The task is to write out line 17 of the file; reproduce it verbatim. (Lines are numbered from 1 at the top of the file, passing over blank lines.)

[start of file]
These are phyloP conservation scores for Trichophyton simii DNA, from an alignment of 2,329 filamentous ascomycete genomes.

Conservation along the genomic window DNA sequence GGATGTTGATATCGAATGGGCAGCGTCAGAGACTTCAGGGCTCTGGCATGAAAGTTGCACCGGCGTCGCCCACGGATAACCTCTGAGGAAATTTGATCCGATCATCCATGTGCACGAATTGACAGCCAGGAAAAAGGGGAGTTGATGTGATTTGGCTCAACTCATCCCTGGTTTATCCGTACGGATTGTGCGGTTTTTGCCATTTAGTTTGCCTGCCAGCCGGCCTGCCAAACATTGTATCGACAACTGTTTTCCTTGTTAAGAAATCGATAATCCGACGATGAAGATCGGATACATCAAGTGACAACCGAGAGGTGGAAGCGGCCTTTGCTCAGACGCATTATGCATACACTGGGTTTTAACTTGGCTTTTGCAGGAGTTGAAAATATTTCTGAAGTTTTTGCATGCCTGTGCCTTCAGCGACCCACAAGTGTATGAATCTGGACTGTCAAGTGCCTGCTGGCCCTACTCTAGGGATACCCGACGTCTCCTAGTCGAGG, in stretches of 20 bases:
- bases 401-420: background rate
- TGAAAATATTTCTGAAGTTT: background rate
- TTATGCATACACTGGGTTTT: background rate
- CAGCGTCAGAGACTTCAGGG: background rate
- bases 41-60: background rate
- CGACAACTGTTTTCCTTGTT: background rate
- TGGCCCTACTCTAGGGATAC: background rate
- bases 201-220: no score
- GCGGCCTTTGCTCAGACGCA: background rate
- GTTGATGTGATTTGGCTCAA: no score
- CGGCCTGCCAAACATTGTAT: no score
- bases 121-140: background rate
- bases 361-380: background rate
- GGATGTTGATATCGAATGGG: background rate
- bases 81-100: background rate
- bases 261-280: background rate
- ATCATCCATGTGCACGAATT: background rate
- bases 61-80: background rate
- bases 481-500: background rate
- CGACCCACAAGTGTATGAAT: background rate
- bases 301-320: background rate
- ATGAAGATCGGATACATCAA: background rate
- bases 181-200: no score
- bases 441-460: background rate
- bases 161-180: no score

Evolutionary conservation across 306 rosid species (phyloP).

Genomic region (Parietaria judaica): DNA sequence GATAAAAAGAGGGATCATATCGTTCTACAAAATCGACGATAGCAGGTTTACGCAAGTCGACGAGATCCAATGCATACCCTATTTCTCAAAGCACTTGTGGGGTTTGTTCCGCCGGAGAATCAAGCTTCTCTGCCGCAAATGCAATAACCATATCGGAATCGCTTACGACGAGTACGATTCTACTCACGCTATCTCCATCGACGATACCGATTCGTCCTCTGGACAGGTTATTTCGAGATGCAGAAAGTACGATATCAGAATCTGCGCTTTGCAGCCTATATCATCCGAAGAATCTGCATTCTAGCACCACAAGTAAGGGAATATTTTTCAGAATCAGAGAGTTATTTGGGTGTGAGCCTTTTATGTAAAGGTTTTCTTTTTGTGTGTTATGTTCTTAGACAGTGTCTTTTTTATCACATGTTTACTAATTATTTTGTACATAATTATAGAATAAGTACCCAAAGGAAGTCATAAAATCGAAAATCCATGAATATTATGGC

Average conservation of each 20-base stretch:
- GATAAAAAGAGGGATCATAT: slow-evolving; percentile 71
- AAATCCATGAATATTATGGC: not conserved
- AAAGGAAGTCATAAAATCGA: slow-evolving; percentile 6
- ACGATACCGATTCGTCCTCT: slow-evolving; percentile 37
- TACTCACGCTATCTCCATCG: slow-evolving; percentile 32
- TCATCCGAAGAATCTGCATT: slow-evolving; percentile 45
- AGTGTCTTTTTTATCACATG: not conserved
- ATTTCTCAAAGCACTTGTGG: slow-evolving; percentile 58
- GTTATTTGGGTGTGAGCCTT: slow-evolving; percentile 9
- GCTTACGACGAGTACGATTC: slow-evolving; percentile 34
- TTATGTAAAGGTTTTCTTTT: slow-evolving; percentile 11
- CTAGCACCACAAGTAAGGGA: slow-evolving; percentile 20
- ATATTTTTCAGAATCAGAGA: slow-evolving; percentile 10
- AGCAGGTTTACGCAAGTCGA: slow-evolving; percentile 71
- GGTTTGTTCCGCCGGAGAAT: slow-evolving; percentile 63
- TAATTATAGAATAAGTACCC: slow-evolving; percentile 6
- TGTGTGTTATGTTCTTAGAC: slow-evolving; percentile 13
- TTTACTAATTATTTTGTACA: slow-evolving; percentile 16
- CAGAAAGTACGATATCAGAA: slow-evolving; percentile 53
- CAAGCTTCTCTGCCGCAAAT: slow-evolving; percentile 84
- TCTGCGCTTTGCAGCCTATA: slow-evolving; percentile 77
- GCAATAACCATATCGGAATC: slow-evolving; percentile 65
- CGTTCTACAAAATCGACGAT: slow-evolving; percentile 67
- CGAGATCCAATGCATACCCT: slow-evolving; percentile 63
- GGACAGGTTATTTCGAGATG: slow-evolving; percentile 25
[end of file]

- bases 81-100: background rate